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Rheumatoid arthritis (RA) is a systemic autoimmune disease characterized by chronic inflammation in the synovial membrane. Its more well-known symptoms are stiffness and swelling that can last for weeks, only to disappear and then return. These symptoms can happen in five or more joints. What some may not realize is that non-specific symptoms like fatigue, malaise, or depression can precede the characteristic symptoms by weeks or months, meaning patients may be unwell for quite some time.1-3
In later stages of the disease, joint deformity and progressive physical disability are common, but by then, the damage is irreversible.4 The goal, then, is to diagnose patients earlier so that better outcomes can be achieved. Early detection can potentially save patients from irreversible joint damage, systemic complications, and considerable morbidity–all of which they may face if their disease goes undiagnosed and untreated.1
Testing using a combination of serological assays and methods could play a significant role in the early diagnosis and treatment of RA, especially if the patient's clinical presentation is ambiguous.5 When the test result is positive, the positive predictive value (PPV) represents how likely it is that a patient has the disease given that the test result is positive.6 The PPV for RA approaches 100% when a patient exhibits positivity for a combination of markers Rheumatoid Factor (RF IgM), RF IgA, and a second-generation anti-Cyclic Citrullinated Peptide (CCP) IgG test.5 Testing for both anti-CCP and RF is beneficial when excluding the diagnosis of RA, rather than testing for either antibody alone.7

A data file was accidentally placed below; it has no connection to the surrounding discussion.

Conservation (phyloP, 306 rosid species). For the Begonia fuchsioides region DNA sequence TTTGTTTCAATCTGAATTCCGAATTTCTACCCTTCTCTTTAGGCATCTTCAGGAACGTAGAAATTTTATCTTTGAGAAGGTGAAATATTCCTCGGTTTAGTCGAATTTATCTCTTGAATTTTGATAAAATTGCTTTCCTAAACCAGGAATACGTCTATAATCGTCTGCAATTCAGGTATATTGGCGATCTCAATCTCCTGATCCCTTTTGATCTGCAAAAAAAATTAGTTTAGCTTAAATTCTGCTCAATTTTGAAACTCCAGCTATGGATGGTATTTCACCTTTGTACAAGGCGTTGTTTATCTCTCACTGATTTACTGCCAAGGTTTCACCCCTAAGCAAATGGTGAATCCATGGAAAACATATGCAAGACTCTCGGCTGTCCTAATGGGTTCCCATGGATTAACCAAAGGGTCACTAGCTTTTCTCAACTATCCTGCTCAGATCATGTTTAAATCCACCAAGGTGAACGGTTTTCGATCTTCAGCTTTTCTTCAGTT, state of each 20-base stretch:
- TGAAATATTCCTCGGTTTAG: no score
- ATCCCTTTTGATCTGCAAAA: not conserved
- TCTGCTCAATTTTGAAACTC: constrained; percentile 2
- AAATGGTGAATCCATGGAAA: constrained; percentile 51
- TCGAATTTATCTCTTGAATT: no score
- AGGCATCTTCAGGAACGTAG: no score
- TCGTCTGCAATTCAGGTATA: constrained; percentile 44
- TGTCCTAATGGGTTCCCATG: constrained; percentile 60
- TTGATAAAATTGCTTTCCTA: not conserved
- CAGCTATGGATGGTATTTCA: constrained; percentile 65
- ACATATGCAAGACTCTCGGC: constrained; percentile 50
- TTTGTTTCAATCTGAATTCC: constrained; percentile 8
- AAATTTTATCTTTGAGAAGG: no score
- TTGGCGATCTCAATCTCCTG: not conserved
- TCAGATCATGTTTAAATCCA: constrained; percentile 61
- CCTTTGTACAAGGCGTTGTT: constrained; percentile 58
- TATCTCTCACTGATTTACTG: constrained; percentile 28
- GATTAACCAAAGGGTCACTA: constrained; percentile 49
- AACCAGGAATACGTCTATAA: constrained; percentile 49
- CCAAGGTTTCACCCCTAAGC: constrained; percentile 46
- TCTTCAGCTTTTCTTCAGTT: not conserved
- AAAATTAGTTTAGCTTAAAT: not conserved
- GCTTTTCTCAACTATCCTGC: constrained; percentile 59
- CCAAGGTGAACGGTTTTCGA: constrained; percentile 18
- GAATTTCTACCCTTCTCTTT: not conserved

One of the most important and helpful tools in reaching a RA diagnosis is serological testing. Test results from one test alone give limited help in reaching a diagnosis. There are multiple blood tests that can be performed in the diagnostic process.7
International guidelines classification criteria recommend laboratory testing for:9
CCP antibodies appear in the early stages of rheumatoid disease, and RF of all isotypes (IgM and IgA) predate the onset of RA by several years.8 The detection of these isotypes, particularly IgA and IgM, have been found to be significant predictors of RA.9
If patients are exhibiting one or more common RA symptoms, test results can help provide a quicker diagnosis while ruling out other possible diseases. Research has shown definitive serological overlap between RA and systemic lupus erythematosus (SLE), known in combination as “rhupus,” Hashimoto’s disease, systemic sclerosis, and various connective tissue diseases (CTDs).10-13
Though RA is chronic and incurable, effective management can help reduce symptom flares and improve overall quality of life. Remission may even be possible if the disease is diagnosed and treated early.23